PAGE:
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Re: Policies affecting the Internet as a whole - Hitting where it hurts
- From: Paul A Vixie
- Date: Fri Dec 27 15:51:25 1996
> Recently one of their customers decided the incoming directory on our FTP
> server would be a good place to start a warez site. We mailed firstname.lastname@example.org
> and email@example.com. Our mail included the src IP address and the times that
> the uploading of the warez occurred. They were fairly quick to respond
> with UUNet's policy on these matters. Basically they will only take action
> when told to do so by a law-enforcement agency.
This is a bad idea. Once they were informed, by anyone including a private
citizen, that they were an accomplice to theft, it became their responsibility
to report it AND take reasonable steps to avoid having it happen again. The
all-holy "common carrier" mantra does not excuse outright illegality after
notice has been given.
> Ok, fine. I understand that they have to protect their interests and that
> there are legal implications to all of this. I tend to agree that this
> position is the safest one to take.
I don't agree, and it wasn't (isn't) safe.
> This raises important issues, though. What do we expect providers to do?
> Do we expect them to take action based on email received from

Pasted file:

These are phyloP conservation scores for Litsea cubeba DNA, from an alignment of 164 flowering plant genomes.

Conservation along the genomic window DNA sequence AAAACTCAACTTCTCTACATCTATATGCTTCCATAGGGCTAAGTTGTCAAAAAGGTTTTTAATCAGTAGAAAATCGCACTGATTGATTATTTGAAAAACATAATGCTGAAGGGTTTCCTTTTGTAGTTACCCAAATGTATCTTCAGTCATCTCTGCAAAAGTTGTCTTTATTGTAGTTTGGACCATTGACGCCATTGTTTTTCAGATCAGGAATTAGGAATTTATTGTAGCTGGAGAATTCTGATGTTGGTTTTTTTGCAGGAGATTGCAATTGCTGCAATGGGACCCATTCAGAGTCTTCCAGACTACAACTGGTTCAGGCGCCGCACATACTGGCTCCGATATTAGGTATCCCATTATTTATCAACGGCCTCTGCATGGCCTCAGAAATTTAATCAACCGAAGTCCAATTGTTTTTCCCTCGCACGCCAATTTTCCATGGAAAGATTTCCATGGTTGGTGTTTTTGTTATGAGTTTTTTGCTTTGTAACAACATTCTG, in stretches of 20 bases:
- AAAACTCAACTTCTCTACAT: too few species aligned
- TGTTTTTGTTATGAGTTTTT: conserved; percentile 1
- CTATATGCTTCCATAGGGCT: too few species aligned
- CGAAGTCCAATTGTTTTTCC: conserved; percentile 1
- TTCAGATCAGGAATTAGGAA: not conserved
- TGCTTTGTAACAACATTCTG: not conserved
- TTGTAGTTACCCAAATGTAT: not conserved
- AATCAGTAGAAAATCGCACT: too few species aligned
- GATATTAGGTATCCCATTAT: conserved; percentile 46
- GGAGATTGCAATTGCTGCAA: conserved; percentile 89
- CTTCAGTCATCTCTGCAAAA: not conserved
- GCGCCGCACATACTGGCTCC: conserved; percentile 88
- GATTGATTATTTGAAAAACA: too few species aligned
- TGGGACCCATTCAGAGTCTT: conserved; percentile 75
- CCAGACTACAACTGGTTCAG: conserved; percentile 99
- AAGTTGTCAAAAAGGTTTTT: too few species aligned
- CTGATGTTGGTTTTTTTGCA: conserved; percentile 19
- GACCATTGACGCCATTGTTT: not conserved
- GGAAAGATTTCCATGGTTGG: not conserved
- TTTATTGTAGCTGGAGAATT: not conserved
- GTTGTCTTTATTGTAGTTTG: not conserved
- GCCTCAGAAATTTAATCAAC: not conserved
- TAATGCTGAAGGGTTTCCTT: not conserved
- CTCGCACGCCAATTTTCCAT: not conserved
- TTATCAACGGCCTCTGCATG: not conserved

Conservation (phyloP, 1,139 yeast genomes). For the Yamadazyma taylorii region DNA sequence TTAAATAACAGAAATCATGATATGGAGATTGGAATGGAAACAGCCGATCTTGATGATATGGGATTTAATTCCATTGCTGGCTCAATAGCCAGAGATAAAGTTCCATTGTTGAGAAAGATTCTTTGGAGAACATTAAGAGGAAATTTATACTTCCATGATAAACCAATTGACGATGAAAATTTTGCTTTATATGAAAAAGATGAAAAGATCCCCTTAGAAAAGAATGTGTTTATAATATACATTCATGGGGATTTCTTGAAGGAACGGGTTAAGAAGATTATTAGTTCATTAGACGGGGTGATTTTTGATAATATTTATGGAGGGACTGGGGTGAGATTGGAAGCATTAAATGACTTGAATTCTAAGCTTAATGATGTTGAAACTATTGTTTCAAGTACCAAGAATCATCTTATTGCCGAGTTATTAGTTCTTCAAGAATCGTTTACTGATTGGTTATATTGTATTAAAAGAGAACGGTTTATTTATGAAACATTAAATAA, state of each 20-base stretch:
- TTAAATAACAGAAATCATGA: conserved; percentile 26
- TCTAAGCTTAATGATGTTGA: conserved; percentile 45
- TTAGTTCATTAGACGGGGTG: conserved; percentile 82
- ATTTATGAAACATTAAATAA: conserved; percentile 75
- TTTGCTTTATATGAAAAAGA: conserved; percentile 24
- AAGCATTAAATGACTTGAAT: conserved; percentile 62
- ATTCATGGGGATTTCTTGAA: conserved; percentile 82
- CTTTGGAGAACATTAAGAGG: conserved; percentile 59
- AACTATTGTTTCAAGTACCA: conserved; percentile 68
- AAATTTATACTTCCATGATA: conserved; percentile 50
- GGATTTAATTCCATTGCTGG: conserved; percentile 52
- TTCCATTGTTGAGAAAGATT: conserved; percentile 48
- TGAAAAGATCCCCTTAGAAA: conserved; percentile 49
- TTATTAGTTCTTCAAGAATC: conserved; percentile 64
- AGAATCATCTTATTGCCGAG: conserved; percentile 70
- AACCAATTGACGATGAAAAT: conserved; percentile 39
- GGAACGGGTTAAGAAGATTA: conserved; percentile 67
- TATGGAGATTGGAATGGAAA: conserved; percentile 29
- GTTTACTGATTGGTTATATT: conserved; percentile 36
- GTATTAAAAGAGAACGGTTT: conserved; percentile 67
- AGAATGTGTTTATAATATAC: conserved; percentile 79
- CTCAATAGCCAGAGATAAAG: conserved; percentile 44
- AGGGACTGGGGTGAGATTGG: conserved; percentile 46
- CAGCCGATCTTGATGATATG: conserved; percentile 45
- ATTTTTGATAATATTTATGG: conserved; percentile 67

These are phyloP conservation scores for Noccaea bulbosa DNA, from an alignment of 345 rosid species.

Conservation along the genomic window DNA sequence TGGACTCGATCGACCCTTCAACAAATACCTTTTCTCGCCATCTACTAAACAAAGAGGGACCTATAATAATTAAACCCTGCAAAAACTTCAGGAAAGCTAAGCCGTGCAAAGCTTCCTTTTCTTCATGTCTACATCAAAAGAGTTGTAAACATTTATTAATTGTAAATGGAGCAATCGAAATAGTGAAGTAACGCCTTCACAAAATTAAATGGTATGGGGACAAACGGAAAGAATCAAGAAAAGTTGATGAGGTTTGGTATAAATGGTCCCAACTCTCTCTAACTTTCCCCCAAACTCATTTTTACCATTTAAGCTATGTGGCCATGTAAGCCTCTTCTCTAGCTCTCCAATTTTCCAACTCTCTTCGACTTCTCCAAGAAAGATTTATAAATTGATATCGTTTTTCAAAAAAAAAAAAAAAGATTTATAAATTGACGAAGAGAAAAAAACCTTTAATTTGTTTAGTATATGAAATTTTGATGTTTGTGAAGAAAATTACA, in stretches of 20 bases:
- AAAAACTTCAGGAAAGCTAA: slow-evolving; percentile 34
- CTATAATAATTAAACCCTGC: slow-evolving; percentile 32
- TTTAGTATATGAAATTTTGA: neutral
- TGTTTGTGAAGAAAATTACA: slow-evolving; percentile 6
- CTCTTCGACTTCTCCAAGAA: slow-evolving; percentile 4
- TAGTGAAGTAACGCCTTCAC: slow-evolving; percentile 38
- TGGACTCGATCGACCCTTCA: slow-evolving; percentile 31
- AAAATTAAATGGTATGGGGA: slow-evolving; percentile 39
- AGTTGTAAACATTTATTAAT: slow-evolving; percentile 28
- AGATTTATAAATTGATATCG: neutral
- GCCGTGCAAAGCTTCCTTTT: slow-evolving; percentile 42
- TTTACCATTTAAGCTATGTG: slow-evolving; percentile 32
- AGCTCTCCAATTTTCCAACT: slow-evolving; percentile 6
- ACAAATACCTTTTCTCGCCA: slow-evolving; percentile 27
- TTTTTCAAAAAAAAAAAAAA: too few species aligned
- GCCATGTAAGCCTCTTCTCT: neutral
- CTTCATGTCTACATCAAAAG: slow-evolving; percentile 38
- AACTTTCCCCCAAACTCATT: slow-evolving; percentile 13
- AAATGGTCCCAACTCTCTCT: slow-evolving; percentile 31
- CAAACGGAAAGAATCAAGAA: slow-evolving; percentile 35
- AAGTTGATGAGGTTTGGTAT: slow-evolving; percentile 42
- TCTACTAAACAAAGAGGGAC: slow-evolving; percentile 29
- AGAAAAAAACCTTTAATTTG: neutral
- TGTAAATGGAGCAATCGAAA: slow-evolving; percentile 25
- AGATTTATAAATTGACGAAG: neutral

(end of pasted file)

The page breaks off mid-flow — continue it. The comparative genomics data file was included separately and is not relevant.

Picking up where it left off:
> unknown people? It seems from some of the other posts on this topic that
> we do expect that.
They are expected (by law, and by me) to do the "best reasonable effort"
thing I was talking about before. If someone says "you are helping person X
to break the law" then UUNET -- or any of us -- has to make at least a cursory
investigation, and if anything comes of it a report has to be made to the law
enforcement people and "reasonable steps" have to be taken to prevent a
reoccurance. I wish I could quote the title and verse of this but I had it
quoted to me when I was involved in the events that were later written up in
Markoff's book and I remember it pretty clearly. (The law applies to the
employee in this case, not to the corporation or its officers.)
> I think if you are getting attacked from a specific IP or block of IPs,
> you have every right to filter those packets. I question the prudence of a
> 'blacklist', though.
I have not yet been threatened for hosting the http://www.vix.com/spam/ page.
I fully expect to be threatened at some point, but since I'm not in the ISP
business it's rather hard to argue restraint of trade.
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